Recently From Capitol Hill

FY 2013 House Appropriations Statement

Statement of

Ross B. Capon

President and Chief Executive Officer

National Association of Railroad Passengers


Submitted to the

Subcommittee on Transportation, Housing and Urban Development,

and Related Agencies

The Honorable Tom Latham, Chairman


Committee on Appropriations, U.S. House of Representatives

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Fiscal 2013 Department of Transportation

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March 29, 2012

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Thank you for the opportunity to submit this statement.  This request is for Amtrak and for the Federal Railroad Administration’s High Speed and Intercity Passenger Rail program.  The total request is for at least $2.54 billion for these programs.

In recognition of the American people’s strong desire and need for passenger trains as a viable travel choice all across the country, the National Association of Railroad Passengers urges your support for the highest possible fiscal 2013 funding both for Amtrak and for the High Speed and Intercity Passenger Rail (HSIPR) program of competitive grants to states and Amtrak to for high and higher speed rail passenger train development.

Our Major Goals: Our board has approved three general goals:

  • Improvement and expansion of today’s conventional train network
  • Support the construction and start-up within five years of at least one high-speed rail line
  • Promote seamless intermodal connections, using rail to tie the modes together

Funding:  We support Amtrak’s request for $2.167 billion.  The total for intercity passenger trains should be at least the $2.54 billion in the President’s budget.  It is noteworthy that Amtrak’s request for operations is $450 million, which is lower than the administration’s request.  To this we would add funds needed to restore New Orleans-Florida service (see Gulf Coast Service next page) which Amtrak’s July 2009 report stated as $4.8 million for operations and $32.7 million for “capital/mobilization costs.”   We believe the latter figure is overstated.

Capital Grants for States: We strongly urge restoration of funding for the federal program that provides capital grants to states for intercity passenger rail investment, also known as “High Speed and Intercity Passenger Rail Program” (HSIPR).  It is essential to have a federal program that supplements state investment in worthy intercity passenger train projects.  It is unacceptable for the federal government to resume its practice of telling states “we have highway and aviation money for you but you are on your own when it comes to passenger trains.”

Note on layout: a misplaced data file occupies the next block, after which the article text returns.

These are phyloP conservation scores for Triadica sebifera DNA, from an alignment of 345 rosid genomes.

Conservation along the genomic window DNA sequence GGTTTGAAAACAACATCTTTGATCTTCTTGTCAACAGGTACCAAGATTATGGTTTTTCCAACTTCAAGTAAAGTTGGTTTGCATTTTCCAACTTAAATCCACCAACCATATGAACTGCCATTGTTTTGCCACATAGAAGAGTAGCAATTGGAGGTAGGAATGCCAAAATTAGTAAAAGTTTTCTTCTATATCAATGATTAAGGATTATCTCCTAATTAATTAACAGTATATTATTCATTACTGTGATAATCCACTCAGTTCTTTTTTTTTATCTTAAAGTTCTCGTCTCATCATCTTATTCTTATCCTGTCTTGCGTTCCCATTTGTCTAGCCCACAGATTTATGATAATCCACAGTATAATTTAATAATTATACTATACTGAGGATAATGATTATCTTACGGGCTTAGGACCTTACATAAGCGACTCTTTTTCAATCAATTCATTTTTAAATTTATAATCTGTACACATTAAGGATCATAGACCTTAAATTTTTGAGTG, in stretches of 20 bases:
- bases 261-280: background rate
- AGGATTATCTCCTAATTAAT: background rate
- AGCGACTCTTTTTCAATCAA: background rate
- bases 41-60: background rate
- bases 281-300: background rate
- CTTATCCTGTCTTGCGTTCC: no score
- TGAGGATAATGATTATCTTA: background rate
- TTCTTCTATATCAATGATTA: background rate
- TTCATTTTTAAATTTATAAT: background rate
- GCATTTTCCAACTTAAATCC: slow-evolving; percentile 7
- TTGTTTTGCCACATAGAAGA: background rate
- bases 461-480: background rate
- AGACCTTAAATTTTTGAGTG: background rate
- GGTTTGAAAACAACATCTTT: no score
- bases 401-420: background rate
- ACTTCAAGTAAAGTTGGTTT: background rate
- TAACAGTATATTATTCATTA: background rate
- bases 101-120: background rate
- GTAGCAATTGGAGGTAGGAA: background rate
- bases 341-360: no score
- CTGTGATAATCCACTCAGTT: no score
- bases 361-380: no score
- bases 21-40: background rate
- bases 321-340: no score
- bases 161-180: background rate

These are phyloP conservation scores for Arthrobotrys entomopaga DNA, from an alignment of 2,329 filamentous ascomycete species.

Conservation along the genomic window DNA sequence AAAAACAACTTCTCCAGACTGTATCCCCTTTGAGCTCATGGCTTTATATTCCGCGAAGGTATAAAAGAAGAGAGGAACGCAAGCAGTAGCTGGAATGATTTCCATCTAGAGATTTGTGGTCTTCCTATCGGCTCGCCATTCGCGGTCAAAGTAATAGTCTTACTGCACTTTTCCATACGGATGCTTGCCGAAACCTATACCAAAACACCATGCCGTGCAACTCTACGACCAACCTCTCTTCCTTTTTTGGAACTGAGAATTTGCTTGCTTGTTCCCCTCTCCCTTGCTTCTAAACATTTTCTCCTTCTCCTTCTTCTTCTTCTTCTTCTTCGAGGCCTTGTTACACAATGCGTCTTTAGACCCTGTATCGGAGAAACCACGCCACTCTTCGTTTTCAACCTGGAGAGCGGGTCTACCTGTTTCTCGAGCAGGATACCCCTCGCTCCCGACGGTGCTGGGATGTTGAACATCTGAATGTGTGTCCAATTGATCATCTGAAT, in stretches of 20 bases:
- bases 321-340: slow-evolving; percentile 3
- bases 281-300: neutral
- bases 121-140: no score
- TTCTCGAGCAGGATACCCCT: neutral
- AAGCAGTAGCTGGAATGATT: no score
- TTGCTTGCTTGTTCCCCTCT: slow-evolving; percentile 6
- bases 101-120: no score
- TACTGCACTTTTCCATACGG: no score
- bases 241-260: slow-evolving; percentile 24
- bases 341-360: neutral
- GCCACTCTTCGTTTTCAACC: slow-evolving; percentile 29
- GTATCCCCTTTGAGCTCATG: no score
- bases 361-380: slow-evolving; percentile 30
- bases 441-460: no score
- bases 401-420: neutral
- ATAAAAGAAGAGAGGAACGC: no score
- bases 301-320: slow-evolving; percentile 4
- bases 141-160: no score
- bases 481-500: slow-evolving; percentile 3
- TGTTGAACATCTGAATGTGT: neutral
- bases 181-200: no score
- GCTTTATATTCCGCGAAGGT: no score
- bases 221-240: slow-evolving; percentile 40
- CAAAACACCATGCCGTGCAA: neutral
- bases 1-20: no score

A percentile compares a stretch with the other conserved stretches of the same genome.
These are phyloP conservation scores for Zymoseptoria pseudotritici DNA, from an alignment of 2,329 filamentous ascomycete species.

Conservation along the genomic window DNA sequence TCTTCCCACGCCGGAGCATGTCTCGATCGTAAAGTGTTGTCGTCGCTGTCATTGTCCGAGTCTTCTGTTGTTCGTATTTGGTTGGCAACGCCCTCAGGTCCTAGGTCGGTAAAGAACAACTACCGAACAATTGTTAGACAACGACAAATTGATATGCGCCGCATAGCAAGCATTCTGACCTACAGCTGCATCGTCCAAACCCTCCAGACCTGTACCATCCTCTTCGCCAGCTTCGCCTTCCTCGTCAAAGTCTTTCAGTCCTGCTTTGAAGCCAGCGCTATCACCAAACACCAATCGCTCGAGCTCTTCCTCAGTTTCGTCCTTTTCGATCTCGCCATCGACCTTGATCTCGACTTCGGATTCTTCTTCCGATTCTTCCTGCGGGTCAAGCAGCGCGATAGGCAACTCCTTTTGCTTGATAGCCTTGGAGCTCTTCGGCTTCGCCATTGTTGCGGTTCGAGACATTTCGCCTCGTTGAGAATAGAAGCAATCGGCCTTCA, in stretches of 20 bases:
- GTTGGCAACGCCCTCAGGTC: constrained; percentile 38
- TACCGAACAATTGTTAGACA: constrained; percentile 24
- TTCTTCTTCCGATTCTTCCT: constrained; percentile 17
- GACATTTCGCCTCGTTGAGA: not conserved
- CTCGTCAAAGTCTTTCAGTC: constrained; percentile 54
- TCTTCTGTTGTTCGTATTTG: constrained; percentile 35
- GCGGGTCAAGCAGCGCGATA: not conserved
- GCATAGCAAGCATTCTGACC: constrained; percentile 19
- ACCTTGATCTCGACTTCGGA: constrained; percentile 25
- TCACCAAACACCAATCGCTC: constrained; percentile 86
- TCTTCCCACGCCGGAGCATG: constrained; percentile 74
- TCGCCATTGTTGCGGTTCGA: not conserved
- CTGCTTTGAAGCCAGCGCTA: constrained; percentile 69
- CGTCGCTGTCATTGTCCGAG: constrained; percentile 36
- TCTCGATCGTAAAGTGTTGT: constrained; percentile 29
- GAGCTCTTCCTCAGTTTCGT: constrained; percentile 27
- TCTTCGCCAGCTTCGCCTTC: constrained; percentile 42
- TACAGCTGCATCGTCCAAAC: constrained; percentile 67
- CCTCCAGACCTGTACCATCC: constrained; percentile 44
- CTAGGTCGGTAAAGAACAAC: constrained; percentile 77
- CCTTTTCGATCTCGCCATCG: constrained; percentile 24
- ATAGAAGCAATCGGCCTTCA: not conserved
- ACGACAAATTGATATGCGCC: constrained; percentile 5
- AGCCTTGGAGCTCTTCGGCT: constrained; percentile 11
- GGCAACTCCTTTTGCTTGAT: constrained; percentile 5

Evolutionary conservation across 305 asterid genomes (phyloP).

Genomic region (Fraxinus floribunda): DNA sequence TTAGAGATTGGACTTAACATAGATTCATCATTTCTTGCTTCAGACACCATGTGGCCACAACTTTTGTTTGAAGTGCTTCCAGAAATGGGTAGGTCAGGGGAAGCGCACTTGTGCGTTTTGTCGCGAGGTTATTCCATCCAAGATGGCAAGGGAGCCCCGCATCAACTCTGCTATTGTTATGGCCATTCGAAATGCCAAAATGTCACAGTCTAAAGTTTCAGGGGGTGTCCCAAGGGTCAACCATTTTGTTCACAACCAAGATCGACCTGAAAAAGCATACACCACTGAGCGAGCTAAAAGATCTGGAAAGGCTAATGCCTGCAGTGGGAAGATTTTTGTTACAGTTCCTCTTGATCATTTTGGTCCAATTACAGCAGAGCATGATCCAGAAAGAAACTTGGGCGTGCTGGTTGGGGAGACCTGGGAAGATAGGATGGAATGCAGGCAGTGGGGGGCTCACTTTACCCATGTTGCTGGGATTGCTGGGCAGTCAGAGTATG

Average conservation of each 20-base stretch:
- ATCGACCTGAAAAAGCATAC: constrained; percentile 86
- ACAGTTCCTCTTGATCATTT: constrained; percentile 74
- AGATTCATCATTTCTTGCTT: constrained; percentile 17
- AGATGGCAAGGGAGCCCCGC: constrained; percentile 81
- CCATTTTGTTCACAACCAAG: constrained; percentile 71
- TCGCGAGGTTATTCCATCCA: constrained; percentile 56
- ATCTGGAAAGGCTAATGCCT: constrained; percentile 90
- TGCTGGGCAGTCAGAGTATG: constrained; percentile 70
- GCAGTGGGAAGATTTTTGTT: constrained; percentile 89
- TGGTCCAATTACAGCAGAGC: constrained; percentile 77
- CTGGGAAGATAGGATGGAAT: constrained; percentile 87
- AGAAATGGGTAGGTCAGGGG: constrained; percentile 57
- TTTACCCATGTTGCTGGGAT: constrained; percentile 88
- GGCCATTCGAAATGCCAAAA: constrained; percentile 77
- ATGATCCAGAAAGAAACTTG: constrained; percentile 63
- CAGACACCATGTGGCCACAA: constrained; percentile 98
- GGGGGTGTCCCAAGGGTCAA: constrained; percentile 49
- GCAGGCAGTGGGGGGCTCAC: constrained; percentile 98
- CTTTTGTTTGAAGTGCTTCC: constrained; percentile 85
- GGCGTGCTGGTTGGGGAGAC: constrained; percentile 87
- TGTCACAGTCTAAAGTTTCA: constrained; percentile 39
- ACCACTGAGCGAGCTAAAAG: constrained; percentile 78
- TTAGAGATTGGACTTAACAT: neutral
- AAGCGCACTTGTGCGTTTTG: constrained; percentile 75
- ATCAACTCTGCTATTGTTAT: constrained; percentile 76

Most of the projects which have won grants to date will generate tangible improvements in service quality and availability in the short term.  The Federal Railroad Administration had to reject some other, good applications due to the shortage of funds.  A few of the improvements include:

  • 110 mph operation begun this month on Amtrak’s portion of the Chicago-Detroit line,
  • 110 mph operation on part of the Chicago-St. Louis line starting in 2014,
  • Restoration of double-track to all of Greensboro-Charlotte (NS mainline)
  • Shortening New Haven, CT—St. Albans, VT schedule by up to 127 minutes


Adding track capacity enhances freight operations because the tracks are there “24/7” and the passenger trains are not.  Thus the HSIPR program also strengthens freight rail.

Desperate Need for Rolling Stock: The funding outlined is a minimum.  It does not address the system expansion that we envision.  It does not adequately address the desperate need for new rolling stock – both to expand capacity and to deal with the aging of Amtrak’s fleet. It is good that Amtrak already has ordered cars from CAF-USA which will replace baggage and dining cars (vintage 1948-1956) as well as increase capacity on Eastern long-distance trains.

However, we must begin to address the aging of equipment that Amtrak purchased in its early years – including the Superliners that have been the workhorse of the long-distance fleet for over three decades – as well as provide for expansion of capacity on Superliner trains.  The major fleets which Amtrak acquired after it began operations:

  • 412 Amfleet I cars for short-distance service introduced 1974-77
  • 122 Amfleet II cars in long-distance service introduced 1980-81
  • 249 Superliner I cars in long-distance service introduced 1979-81
  • 184 Superliner II cars in long-distance service introduced 1994-96

Service Expansion/Retention Priorities: